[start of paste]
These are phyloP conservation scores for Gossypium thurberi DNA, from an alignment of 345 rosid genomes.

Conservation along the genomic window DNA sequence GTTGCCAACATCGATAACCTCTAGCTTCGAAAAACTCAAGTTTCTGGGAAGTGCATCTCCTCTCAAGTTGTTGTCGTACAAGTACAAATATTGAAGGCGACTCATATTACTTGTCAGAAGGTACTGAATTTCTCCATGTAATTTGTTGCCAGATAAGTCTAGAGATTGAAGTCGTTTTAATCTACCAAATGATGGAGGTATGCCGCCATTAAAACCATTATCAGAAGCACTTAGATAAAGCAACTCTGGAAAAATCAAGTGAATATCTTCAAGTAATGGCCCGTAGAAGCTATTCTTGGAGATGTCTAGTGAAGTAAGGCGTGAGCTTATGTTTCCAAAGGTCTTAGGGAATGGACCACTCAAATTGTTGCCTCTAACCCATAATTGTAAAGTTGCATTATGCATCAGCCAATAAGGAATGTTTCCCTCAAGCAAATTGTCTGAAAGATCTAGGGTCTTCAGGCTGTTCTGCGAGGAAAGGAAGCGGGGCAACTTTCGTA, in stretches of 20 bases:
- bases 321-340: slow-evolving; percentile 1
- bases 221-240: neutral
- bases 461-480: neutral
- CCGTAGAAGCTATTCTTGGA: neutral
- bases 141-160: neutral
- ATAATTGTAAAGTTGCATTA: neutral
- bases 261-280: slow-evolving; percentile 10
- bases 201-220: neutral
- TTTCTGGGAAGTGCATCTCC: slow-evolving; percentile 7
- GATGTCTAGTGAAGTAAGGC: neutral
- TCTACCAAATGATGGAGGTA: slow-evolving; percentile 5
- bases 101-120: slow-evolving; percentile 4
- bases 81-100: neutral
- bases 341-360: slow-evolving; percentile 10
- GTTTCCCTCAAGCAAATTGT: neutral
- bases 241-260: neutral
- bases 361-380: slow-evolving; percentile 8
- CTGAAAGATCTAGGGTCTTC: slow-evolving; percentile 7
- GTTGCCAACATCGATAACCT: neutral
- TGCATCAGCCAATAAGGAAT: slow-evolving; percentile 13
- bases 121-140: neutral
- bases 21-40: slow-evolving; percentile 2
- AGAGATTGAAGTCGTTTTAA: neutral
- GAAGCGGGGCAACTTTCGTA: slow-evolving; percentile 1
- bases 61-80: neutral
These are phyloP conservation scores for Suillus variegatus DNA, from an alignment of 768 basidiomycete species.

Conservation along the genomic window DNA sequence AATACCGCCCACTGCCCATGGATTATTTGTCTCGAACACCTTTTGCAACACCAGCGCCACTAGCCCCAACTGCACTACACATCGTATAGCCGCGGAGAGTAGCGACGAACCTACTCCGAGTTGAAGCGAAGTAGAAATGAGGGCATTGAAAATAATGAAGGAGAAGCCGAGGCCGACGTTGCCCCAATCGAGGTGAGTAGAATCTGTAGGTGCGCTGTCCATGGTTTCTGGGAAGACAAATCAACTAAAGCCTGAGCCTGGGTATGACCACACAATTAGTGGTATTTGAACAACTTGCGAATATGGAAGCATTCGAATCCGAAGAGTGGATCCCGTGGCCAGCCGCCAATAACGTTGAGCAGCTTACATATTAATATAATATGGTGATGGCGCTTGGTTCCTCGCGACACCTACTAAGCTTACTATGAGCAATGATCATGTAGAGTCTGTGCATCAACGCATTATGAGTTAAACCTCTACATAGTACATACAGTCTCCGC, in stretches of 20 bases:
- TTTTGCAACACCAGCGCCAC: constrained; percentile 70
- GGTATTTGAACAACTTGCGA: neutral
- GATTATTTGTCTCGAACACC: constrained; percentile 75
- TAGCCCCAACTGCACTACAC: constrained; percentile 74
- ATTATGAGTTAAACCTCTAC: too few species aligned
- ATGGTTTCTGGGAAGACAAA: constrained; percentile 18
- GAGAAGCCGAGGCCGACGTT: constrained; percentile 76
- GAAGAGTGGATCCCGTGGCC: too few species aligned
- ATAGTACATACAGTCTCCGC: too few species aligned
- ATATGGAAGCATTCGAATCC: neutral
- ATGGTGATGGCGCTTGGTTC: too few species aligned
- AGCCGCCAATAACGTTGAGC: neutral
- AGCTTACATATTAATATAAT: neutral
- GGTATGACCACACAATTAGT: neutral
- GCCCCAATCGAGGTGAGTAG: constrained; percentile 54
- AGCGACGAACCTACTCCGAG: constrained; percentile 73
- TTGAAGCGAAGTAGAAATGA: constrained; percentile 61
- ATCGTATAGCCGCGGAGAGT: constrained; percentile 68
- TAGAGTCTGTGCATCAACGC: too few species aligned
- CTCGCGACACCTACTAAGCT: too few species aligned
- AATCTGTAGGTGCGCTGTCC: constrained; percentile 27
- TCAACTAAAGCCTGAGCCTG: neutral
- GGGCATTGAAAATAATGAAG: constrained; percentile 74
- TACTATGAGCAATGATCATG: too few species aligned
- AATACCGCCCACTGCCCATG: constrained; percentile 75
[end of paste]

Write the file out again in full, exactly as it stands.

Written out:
These are phyloP conservation scores for Gossypium thurberi DNA, from an alignment of 345 rosid genomes.

Conservation along the genomic window DNA sequence GTTGCCAACATCGATAACCTCTAGCTTCGAAAAACTCAAGTTTCTGGGAAGTGCATCTCCTCTCAAGTTGTTGTCGTACAAGTACAAATATTGAAGGCGACTCATATTACTTGTCAGAAGGTACTGAATTTCTCCATGTAATTTGTTGCCAGATAAGTCTAGAGATTGAAGTCGTTTTAATCTACCAAATGATGGAGGTATGCCGCCATTAAAACCATTATCAGAAGCACTTAGATAAAGCAACTCTGGAAAAATCAAGTGAATATCTTCAAGTAATGGCCCGTAGAAGCTATTCTTGGAGATGTCTAGTGAAGTAAGGCGTGAGCTTATGTTTCCAAAGGTCTTAGGGAATGGACCACTCAAATTGTTGCCTCTAACCCATAATTGTAAAGTTGCATTATGCATCAGCCAATAAGGAATGTTTCCCTCAAGCAAATTGTCTGAAAGATCTAGGGTCTTCAGGCTGTTCTGCGAGGAAAGGAAGCGGGGCAACTTTCGTA, in stretches of 20 bases:
- bases 321-340: slow-evolving; percentile 1
- bases 221-240: neutral
- bases 461-480: neutral
- CCGTAGAAGCTATTCTTGGA: neutral
- bases 141-160: neutral
- ATAATTGTAAAGTTGCATTA: neutral
- bases 261-280: slow-evolving; percentile 10
- bases 201-220: neutral
- TTTCTGGGAAGTGCATCTCC: slow-evolving; percentile 7
- GATGTCTAGTGAAGTAAGGC: neutral
- TCTACCAAATGATGGAGGTA: slow-evolving; percentile 5
- bases 101-120: slow-evolving; percentile 4
- bases 81-100: neutral
- bases 341-360: slow-evolving; percentile 10
- GTTTCCCTCAAGCAAATTGT: neutral
- bases 241-260: neutral
- bases 361-380: slow-evolving; percentile 8
- CTGAAAGATCTAGGGTCTTC: slow-evolving; percentile 7
- GTTGCCAACATCGATAACCT: neutral
- TGCATCAGCCAATAAGGAAT: slow-evolving; percentile 13
- bases 121-140: neutral
- bases 21-40: slow-evolving; percentile 2
- AGAGATTGAAGTCGTTTTAA: neutral
- GAAGCGGGGCAACTTTCGTA: slow-evolving; percentile 1
- bases 61-80: neutral
These are phyloP conservation scores for Suillus variegatus DNA, from an alignment of 768 basidiomycete species.

Conservation along the genomic window DNA sequence AATACCGCCCACTGCCCATGGATTATTTGTCTCGAACACCTTTTGCAACACCAGCGCCACTAGCCCCAACTGCACTACACATCGTATAGCCGCGGAGAGTAGCGACGAACCTACTCCGAGTTGAAGCGAAGTAGAAATGAGGGCATTGAAAATAATGAAGGAGAAGCCGAGGCCGACGTTGCCCCAATCGAGGTGAGTAGAATCTGTAGGTGCGCTGTCCATGGTTTCTGGGAAGACAAATCAACTAAAGCCTGAGCCTGGGTATGACCACACAATTAGTGGTATTTGAACAACTTGCGAATATGGAAGCATTCGAATCCGAAGAGTGGATCCCGTGGCCAGCCGCCAATAACGTTGAGCAGCTTACATATTAATATAATATGGTGATGGCGCTTGGTTCCTCGCGACACCTACTAAGCTTACTATGAGCAATGATCATGTAGAGTCTGTGCATCAACGCATTATGAGTTAAACCTCTACATAGTACATACAGTCTCCGC, in stretches of 20 bases:
- TTTTGCAACACCAGCGCCAC: constrained; percentile 70
- GGTATTTGAACAACTTGCGA: neutral
- GATTATTTGTCTCGAACACC: constrained; percentile 75
- TAGCCCCAACTGCACTACAC: constrained; percentile 74
- ATTATGAGTTAAACCTCTAC: too few species aligned
- ATGGTTTCTGGGAAGACAAA: constrained; percentile 18
- GAGAAGCCGAGGCCGACGTT: constrained; percentile 76
- GAAGAGTGGATCCCGTGGCC: too few species aligned
- ATAGTACATACAGTCTCCGC: too few species aligned
- ATATGGAAGCATTCGAATCC: neutral
- ATGGTGATGGCGCTTGGTTC: too few species aligned
- AGCCGCCAATAACGTTGAGC: neutral
- AGCTTACATATTAATATAAT: neutral
- GGTATGACCACACAATTAGT: neutral
- GCCCCAATCGAGGTGAGTAG: constrained; percentile 54
- AGCGACGAACCTACTCCGAG: constrained; percentile 73
- TTGAAGCGAAGTAGAAATGA: constrained; percentile 61
- ATCGTATAGCCGCGGAGAGT: constrained; percentile 68
- TAGAGTCTGTGCATCAACGC: too few species aligned
- CTCGCGACACCTACTAAGCT: too few species aligned
- AATCTGTAGGTGCGCTGTCC: constrained; percentile 27
- TCAACTAAAGCCTGAGCCTG: neutral
- GGGCATTGAAAATAATGAAG: constrained; percentile 74
- TACTATGAGCAATGATCATG: too few species aligned
- AATACCGCCCACTGCCCATG: constrained; percentile 75